In a city peppered with rich history, idiosyncrasies can be overlooked, often in favor of the sensational and the legendary.

Such is the case with the Andrew Low House in many regards. Situated on the southwest corner trust lot of Lafayette Square, and surrounded by earmark historical edifices like The Cathedral of St. John the Baptist, Pinkie Masters and the Flannery O’Connor Childhood Home, the Andrew Low House might not get its fair share of attention.

The carriage house, facing Drayton Street, probably draws most visitor’s attention as the original meeting place for the Girl Scouts of America. On the whole, the house itself and the history of its occupants reveals an integral archive of life in Savannah from the vantage of a spectrum of class and race spanning over the boundaries of time.

The book

The first comprehensive book to be publicly released on the Andrew Low House was published earlier this year. Built around a framework that took years of diligent research, “The Andrew Low House” imparts a wealth of stories that include famous names of history, as well as a detailed look at the objects that now occupy the historic house museum.

Authored by Tania June Sammons with help from Virginia “Ginger” Connerat Logan, “The Andrew Low House” is a short, but abundant read that is accentuated by exquisite photographs and fascinating anecdotes.

Commissioned by The National Society of the Colonial Dames of America (NSCDA), and published by The University of Georgia Press, “The Andrew Low House,” began at the behest of Logan. Logan spent years constructing a book called the “The Andrew Low Legacy,” which focused on a first-person look at the house. It was published internally for the Dames.

Looking to have the book distributed to a larger audience, Logan and the Dames approached the UGA Press. Editors for the press, which has published a number of historical books about Savannah, wanted a more objective, academic look at the history of the house. They suggested Sammons, whom they had worked with in the past, take on the project.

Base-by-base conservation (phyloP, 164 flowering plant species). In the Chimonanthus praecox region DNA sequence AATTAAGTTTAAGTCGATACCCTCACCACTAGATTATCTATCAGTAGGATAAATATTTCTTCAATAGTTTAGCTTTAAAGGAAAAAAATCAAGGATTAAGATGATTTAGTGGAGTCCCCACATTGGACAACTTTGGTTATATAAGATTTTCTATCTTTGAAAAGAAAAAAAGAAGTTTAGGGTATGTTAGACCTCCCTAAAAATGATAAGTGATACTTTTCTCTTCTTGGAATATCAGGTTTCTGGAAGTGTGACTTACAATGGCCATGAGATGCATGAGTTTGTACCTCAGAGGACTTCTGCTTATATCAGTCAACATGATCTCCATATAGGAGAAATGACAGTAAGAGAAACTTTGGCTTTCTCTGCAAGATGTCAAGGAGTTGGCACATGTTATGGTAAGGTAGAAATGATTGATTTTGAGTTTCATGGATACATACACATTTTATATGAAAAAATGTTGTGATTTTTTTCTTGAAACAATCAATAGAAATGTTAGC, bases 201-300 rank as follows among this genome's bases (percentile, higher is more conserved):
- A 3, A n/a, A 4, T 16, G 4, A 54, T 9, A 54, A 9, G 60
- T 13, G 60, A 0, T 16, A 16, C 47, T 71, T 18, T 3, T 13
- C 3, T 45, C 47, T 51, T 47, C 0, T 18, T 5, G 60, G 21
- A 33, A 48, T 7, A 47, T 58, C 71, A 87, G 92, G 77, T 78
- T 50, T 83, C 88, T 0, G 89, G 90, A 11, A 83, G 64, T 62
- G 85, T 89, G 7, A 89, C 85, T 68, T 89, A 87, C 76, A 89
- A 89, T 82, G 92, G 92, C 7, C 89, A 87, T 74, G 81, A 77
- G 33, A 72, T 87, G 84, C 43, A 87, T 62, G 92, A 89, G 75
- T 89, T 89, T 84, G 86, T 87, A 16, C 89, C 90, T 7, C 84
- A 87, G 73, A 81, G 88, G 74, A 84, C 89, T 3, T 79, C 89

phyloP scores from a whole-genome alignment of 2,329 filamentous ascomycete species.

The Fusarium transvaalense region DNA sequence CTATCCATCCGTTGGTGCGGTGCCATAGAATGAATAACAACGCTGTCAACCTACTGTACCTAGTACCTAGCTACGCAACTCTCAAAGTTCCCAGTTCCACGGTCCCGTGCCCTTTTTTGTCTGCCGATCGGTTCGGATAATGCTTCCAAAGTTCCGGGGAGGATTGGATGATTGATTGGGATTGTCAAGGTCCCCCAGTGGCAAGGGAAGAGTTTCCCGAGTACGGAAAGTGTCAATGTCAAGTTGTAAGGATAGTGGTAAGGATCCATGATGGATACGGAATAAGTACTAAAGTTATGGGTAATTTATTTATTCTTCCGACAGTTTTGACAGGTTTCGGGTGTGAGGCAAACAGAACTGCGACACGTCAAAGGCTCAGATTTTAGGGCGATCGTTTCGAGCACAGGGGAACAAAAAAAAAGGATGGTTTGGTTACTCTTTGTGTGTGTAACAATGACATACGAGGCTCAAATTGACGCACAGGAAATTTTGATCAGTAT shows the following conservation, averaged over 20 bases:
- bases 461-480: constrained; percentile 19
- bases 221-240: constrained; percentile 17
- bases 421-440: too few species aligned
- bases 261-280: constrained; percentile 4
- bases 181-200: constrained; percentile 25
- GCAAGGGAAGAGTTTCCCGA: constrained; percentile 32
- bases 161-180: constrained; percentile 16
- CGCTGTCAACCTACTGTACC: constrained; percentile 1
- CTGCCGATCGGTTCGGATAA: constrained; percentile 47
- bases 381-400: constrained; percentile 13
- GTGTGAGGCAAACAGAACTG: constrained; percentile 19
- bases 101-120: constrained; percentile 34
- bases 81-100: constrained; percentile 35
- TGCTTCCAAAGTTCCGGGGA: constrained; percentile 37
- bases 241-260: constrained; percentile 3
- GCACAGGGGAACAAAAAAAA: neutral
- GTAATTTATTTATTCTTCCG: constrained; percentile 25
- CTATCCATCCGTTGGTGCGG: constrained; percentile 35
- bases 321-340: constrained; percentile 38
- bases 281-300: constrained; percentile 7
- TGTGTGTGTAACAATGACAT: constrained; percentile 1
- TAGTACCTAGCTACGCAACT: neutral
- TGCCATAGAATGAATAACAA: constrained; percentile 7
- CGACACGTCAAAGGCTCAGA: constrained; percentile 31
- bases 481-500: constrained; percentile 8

A seasoned museum curator, who spent 17 years at the Telfair Museum, several years at the Owens-Thomas House, and two years at the Andrew Low House, Sammons has written books on those museums and on other subjects related to Savannah’s history. Sammons approached the project with a blank slate, but wanted to include Logan’s work, as well.

“Given my background with the Andrew Low House, I was a natural fit,” Sammons said. “We all wanted to include Ginger's work in this book and decided to incorporate some of her text as sidebars. Her sections are highlighted in blue and have her initials V.C.L. I think her first-person accounts make a wonderful touch. Her love and enthusiasm for the house comes through in her writing.”

The publication also acted as a celebration of the 90th year the NSCDA has owned the Andrew Low House. The book was also sponsored by the Savannah Town Committee, the J. Robert Logan Jr. Foundation, and the Georgia Society’s Ways and Means Committee.

“What I hope people will learn from ‘The Andrew Low House’ book is why and how the Andrew Low Museum House is considered one of the best in the U.S.,” Logan said. “Also, for people to understand in the 90 years of NSCDA-Ga. ownership, the house has undergone a transition from a headquarters, meeting facility, site for members' social activities, to now an extraordinary museum house. None of this would have been possible without the Georgia Dames donating countless hours of time, energy, and money collecting and preserving 19th century furniture and objects d'Arts, as well as having Low family members donate original pieces back to the house.”

Occupants

Built in 1848 for cotton factor Andrew Low, one of Savannah’s wealthiest merchants at the time, and designed by John Norris, the mini-mansion was modeled on a Greek Revival design style. Norris, a New Yorker, was originally commissioned to design the U.S. Custom’s House on Bay Street. The Andrew Low House was his first private contract. He also designed the Mercer-Williams House, the Green-Meldrim House and the Universalist Unitarian Church.